Thursday, September 20, 2001 Volume 67, Issue 21


 
 









 
Astros climb to the top in the NL

The Mendoza Line

Ed De La Garza

Life isn't so trivial that baseball is the great panacea for America's recent tragedy. But it is the one great American symbol the sporting world has
to offer. And it was called on Monday to help people "recover."

Many games took on a greater meaning. Baseball was America. And it hadn't gone anywhere. Some may have questioned why it wasn't back
sooner, but not playing until Monday helped America realize what it lost.

It's corny, but seeing the players -- who until Sept. 11 had been our national heroes -- in the middle of a baseball diamond waving little U.S. flags
made you appreciate this country.

Shame on you if you didn't feel the same way.

Around the bases

It's only right that the New York Mets are a game over .500.

Those 'Mazin Mets, who've spent more time chasing Florida than Atlanta and Philadelphia in the National League East, are suddenly just five
games out of first place with 15 games remaining on their schedule. It's as though some higher power is willing New York through another
miracle comeback.

At 74-73, the Mets are a testament to the city in which they play. Donning "NYPD" caps -- in honor of rescue workers -- Mike Piazza and company
roared out of the break, winning three consecutive games against Pittsburgh. The competition wasn't tough, but playoff-bound teams have to beat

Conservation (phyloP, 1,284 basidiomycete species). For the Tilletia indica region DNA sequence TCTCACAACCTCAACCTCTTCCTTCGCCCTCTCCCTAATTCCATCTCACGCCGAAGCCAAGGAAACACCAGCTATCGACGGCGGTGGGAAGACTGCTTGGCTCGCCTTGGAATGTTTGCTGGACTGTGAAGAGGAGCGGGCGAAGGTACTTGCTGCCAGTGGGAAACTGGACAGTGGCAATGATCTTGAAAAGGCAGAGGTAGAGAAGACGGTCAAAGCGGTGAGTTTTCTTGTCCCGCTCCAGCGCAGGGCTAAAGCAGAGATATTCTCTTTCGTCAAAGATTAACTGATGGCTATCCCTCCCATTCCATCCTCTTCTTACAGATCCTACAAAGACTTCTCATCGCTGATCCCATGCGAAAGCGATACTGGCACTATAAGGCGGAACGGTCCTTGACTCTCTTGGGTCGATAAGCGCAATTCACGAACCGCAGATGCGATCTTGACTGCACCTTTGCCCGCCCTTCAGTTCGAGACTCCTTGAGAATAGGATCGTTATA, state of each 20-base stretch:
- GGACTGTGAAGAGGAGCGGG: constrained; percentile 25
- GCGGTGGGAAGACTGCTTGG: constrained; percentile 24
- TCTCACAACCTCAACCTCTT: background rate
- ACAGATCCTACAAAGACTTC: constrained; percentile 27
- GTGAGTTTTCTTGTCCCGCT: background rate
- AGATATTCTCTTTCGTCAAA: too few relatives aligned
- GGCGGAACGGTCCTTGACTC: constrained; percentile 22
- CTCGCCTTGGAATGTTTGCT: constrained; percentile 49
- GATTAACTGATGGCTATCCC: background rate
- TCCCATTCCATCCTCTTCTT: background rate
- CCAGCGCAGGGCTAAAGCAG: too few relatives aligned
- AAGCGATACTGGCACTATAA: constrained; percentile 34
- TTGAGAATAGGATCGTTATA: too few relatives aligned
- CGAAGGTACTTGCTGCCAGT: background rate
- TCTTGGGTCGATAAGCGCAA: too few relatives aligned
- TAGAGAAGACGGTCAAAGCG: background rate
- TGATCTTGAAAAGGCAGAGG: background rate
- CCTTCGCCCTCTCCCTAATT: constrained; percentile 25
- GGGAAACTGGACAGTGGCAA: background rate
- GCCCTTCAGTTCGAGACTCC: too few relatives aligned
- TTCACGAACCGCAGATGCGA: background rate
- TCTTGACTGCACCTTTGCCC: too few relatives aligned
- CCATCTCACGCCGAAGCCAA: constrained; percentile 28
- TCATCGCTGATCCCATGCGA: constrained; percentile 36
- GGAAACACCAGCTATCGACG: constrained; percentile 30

the league's dregs.

The fact that the Mets can even think about the postseason is shocking.

The attacks had more of an affect than just postponing games. Fans have been a bit hesitant to return to the stadiums. Colorado saw its 39,000
paid attendance average take a 50 percent hit. Pittsburgh's homestand (originally scheduled for Shea Stadium) drew less than 10,000 fans.
Montreal saw only 2,000 fans in Olympic Stadium.

Actually, Montreal can't really use the tragedy as a reason. It hasn't been drawing flies for much of the season.

Meanwhile, taking time out to mourn didn't turn the Boston Red Sox into a harmonious family. Disgruntled outfielder Carl Everett was put on a
four-game suspension after arguing with manager Joe Kerrigan, and pitcher Pedro Martinez is done for the season because of recurrent right
shoulder inflammation.

The same goes for the team. It seems like ages ago that Boston and Minnesota were first-place teams.

Root for the home team

Once in a while, you get to a point where winning is expected. Add a dominating rookie pitcher and the Astros have slipped into cruise mode.
They take the field and they should win.

Proud owners of the National League's best record, Houston's Tuesday-night rally against San Francisco helped it whittle its magic number to
14. And it was just that easy. Except for one thing. Those blasted St. Louis Cardinals are doing the same thing -- and with greater ease.

The Cardinals -- even with Mark McGwire hitting below the Mendoza line -- are atop the Wild Card standings. But they're just four games back of
the Astros in the NL Central.

And now that dominating rookie pitcher, Roy Oswalt, is injured. And Pedro Astacio is out for the season. You'd think seeing the Cubs blow their
one magical season so quickly would be great news, but St. Louis is a far bigger headache than Chicago would have been.

This race is obviously rigged.
 
 
 
 
 

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